Using Access Control Lists to Protect Files
Traditional UNIX file protection provides read, write, and execute permissions for the three user classes: file owner, file group, and other. An access control list (ACL) provides better file security by enabling you to do the following:
For example, if you want everyone in a group to be able to read a file, you can simply grant group read permissions on that file. Now, assume that you want only one person in the group to be able to write to that file. Standard UNIX does not provide that level of file security. However, an ACL provides this level of file security.
ACL entries define an ACL on a file. The entries are set through the setfacl command. ACL entries consist of the following fields separated by colons:
In the following example, an ACL entry sets read and write permissions for the user stacey.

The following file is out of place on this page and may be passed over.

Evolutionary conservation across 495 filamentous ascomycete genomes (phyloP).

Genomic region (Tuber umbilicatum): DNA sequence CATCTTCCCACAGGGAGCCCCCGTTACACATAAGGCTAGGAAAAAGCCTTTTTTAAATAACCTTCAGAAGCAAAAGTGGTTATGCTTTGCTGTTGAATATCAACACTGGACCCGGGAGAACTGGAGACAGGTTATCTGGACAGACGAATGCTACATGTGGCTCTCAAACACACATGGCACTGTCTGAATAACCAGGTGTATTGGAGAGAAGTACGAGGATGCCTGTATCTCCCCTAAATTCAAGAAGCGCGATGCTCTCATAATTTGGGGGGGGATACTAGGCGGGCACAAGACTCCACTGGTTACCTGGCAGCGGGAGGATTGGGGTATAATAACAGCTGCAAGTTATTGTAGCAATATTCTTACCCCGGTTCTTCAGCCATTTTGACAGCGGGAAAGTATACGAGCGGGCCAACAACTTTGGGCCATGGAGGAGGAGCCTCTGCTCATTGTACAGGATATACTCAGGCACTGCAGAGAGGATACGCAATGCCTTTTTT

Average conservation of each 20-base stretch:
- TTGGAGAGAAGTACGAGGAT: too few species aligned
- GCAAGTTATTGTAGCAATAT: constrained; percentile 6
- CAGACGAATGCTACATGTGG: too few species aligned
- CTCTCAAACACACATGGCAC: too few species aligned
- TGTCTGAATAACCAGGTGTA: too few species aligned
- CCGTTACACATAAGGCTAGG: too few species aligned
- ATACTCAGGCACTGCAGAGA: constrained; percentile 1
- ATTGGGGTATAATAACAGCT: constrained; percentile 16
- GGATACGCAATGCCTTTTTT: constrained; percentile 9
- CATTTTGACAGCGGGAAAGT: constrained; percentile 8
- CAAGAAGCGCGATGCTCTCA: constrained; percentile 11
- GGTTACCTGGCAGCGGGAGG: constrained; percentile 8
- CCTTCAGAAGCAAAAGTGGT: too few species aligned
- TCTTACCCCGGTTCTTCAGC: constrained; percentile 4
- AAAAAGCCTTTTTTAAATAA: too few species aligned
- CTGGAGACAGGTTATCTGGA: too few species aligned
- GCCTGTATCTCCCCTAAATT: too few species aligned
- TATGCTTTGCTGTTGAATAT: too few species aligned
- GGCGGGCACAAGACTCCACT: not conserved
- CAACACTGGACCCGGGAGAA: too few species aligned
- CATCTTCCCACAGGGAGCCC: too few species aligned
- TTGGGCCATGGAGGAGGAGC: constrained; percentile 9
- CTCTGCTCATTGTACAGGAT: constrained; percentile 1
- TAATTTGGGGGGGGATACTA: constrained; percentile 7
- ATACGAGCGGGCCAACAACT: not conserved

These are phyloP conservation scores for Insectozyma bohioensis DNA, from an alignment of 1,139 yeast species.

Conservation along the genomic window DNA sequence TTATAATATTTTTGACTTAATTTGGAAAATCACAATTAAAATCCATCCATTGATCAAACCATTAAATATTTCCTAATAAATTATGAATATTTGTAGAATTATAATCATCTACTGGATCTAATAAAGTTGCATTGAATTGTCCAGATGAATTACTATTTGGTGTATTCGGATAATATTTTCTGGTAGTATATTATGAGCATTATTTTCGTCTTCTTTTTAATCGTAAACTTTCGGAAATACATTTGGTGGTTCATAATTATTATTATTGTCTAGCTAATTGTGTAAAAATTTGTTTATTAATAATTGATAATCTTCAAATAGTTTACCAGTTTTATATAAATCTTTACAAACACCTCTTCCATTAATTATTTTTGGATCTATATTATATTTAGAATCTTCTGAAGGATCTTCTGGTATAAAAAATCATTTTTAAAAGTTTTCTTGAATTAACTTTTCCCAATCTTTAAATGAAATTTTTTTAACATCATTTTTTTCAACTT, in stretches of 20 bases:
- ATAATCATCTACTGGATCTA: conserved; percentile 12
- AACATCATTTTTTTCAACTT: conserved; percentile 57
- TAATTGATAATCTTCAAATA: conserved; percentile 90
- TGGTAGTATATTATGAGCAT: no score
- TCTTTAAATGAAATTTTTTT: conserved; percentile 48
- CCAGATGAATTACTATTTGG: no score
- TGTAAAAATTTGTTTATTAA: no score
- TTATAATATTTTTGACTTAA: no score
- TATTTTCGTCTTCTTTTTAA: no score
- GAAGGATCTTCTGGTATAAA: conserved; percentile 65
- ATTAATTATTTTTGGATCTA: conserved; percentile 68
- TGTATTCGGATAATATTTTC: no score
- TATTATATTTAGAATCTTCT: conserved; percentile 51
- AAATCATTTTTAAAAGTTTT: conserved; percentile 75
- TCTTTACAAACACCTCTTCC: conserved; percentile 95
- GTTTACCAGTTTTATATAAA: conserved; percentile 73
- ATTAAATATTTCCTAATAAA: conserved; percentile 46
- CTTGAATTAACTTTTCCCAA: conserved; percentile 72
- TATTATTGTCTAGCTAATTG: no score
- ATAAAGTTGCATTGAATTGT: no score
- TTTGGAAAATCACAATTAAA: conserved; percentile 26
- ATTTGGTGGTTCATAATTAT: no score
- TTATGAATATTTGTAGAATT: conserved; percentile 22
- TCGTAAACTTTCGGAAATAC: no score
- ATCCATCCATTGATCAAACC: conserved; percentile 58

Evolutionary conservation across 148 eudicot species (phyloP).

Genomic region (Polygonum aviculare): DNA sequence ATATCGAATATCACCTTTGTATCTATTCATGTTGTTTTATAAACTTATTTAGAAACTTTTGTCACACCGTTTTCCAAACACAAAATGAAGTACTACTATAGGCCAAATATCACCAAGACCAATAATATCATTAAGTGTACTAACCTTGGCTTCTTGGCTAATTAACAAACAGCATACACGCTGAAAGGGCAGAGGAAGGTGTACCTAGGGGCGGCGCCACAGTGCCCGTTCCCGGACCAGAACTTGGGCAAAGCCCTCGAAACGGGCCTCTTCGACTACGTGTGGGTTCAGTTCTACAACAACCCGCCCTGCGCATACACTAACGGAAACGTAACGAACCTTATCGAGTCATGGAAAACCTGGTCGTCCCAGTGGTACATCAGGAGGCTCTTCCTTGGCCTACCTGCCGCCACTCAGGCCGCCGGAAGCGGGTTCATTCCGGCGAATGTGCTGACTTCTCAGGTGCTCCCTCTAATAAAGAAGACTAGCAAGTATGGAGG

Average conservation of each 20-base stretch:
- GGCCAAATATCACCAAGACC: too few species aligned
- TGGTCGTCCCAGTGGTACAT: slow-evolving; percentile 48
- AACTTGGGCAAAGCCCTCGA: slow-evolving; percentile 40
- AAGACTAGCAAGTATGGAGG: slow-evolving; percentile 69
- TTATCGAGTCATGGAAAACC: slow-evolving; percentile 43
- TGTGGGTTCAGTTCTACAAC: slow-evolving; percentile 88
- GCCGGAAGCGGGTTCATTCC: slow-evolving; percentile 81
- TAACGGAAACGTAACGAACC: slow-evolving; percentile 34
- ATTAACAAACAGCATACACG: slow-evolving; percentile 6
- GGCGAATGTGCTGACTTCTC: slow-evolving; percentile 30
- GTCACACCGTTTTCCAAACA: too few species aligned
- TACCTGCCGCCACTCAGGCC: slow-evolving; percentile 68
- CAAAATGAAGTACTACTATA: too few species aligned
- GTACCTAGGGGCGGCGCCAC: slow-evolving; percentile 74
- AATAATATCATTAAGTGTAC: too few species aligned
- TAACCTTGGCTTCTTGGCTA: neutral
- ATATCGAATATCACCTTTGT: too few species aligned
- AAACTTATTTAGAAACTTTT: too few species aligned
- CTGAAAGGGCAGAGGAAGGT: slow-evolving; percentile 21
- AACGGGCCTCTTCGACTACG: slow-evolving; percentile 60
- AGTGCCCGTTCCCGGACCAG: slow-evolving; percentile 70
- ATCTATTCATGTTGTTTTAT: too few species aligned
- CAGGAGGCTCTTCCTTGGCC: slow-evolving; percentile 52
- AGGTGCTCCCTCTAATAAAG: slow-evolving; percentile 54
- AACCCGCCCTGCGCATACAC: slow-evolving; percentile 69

Caution - UFS file system attributes such as ACLs are supported in UFS file systems only. Thus, if you restore or copy files with ACL entries into the /tmp directory, which is usually mounted as a TMPFS file system, the ACL entries will be lost. Use the /var/tmp directory for temporary storage of UFS files.
ACL Entries for Files
The following table lists the valid ACL entries that you might use when setting ACLs on files. The first three ACL entries provide the basic UNIX file protection.
Table 7-7 ACL Entries for Files
ACL Entries for Directories
In addition to the ACL entries that are described in Table 7-7, you can set default ACL entries on a directory. Files or directories created in a directory that has default ACL entries will have the same ACL entries as the default ACL entries. Table 7-8 lists the default ACL entries for directories.
When you set default ACL entries for specific users and groups on a directory for the first time, you must also set default ACL entries for the file owner, file group, others, and the ACL mask. These entries are required. They are the first four default ACL entries in the following table.
Table 7-8 Default ACL Entries for Directories
Commands for Administering ACLs
The following commands administer ACLs on files or directories.